Celebrating Protection of the Ammonoosuc River Forest

Anna Berry | July 12, 2022
A group of staff and community members pose at the entrance to the Ammonoosuc River Forest.

The opening day at the Ammonoosuc River Forest. (Photo: Carrie Deegan)

From concept to completed trail, the new angler access trail at the Forest Society's Ammonoosuc River Forest officially opened on Saturday, July 9 in Bethlehem.

A forest society staff member stands on the new trail.
The newly constructed trail at the Ammonoosuc River Forest. (Photo: Andy Crowley)
The trail was built to provide access for fishing the Ammonoosuc River on a sustainable path, which provides access but limits environmental impact from visitors.

Landowners Dick and Nancy Gould generously sold 273 acres along 1.8 miles of the Ammonoosuc River in December 2020 to Forest Society at a price of only one-third of the land’s full value, enabling the permanent conservation of the property. The Ammonoosuc (“small narrow fishing place” in Abenaki) is one of the largest rivers in the northern White Mountains, originating in Lakes of the Clouds on Mt. Washington’s western slope and flowing westward to meet the Connecticut River in Woodsville. With scenic vistas and key cold-water fisheries in its upper reaches, the Ammonoosuc River is home to wild brook trout, as well as rainbows and browns. 

Visitors to the Ammonoosuc River Forest walk to the river.
Visitors to the Ammonoosuc River Forest walked to the river on the opening day. (Photo: Carrie Deegan)
Funding for the project included contributions from from the NH Land & Community Heritage Investment Program (LCHIP), the NH Fish & Game Department’s Fisheries Habitat Account, the NH Charitable Foundation’s Upper Connecticut River Mitigation & Enhancement Fund, and “Moose Plate” funds provided by the NH State Conservation Committee. Trout Unlimited and its members also played a key role by providing more than $60,000 in direct support.

Visitors looked at the view by the Ammonoosuc River.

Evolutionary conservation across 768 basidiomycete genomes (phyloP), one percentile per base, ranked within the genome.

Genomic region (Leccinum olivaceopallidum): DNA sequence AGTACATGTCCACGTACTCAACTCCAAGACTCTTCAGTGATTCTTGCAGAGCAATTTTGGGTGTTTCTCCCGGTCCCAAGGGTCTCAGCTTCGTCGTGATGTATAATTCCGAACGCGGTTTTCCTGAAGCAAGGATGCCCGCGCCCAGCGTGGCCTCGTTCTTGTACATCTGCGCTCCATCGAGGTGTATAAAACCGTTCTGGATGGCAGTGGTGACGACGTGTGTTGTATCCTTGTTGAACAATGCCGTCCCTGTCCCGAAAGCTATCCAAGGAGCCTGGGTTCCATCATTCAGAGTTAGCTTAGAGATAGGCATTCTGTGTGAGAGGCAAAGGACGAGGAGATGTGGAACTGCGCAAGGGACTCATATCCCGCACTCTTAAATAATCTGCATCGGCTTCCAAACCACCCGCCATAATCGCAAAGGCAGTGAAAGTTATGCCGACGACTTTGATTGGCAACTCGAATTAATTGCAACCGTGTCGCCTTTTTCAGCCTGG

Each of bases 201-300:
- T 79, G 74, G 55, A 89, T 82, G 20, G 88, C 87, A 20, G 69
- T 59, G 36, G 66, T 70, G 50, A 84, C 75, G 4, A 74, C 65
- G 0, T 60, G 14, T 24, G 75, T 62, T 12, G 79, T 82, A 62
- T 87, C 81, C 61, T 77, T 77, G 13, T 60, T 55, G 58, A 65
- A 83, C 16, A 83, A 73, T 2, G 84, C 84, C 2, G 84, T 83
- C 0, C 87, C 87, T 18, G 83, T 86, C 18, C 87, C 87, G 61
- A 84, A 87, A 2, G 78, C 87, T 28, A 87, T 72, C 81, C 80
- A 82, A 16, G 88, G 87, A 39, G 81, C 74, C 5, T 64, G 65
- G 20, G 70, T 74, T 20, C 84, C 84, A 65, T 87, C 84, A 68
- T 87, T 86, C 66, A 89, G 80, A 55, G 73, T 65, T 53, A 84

Blue bird skies for opening day at the Ammonoosuc River Forest. (Photo: Carrie Deegan)
The new reservation, the Forest Society's 191st, consists of two sections: 80 acres on the north side of the river, abutting Route 302, and 193 acres on the south side of the River, abutting the White Mountain National Forest. The upstream end of this forested property starts at the Carroll/Bethlehem town line, just upstream of the NH Fish and Game angler access parking area on Route 302, about two miles west of Twin Mountain. The property runs downstream from there for 1.8 miles, with frontage on both sides of the river for 1.1 miles of that distance.  

The recreational value of the property is significant above and beyond its well-known trout fishery. The land includes an established snowmobile trail (“Twin Mountain Connector”) running through the property’s southern section and then into the White Mountain National Forest. Many kayakers and whitewater canoeists delight in this stretch of fast water each spring. Great views of the Presidential and Franconia Ranges are visible from trails within the property, and also from Route 302, where over a mile of undeveloped frontage provides a scenic buffer along this designated “New Hampshire Scenic Byway.” This project also protects local drinking water supplies due to the significant sand and gravel aquifer underlying the property and supplying water for nearby homeowners with on-site wells. It also protects historic features of the old Boston & Maine Railroad bed, whose culverts are made of massive, hand-cut, granite beams.

Haystack Brook, which flows northerly through the property and into the Ammonoosuc River, provides high-quality habitat for eastern brook trout, both as a refuge from high main stem temperatures in the summer and also as spawning ground in the fall.

“Trout are great indicators of the health of our rivers, lakes and ponds,” stated Art Greene, Ammonoosuc Chapter representative for Trout Unlimited (TU) New Hampshire, when the property was protected in December 2020. “The conservation of this river frontage is significant for the protection of wildlife and water quality. TU is honored to have played a part in conserving this valuable land, not only for our anglers, but for all outdoor enthusiasts.”

Trout Unlimited members, community leaders, and Forest Society staff celebrated the opening of the trail together at the forest on July 9.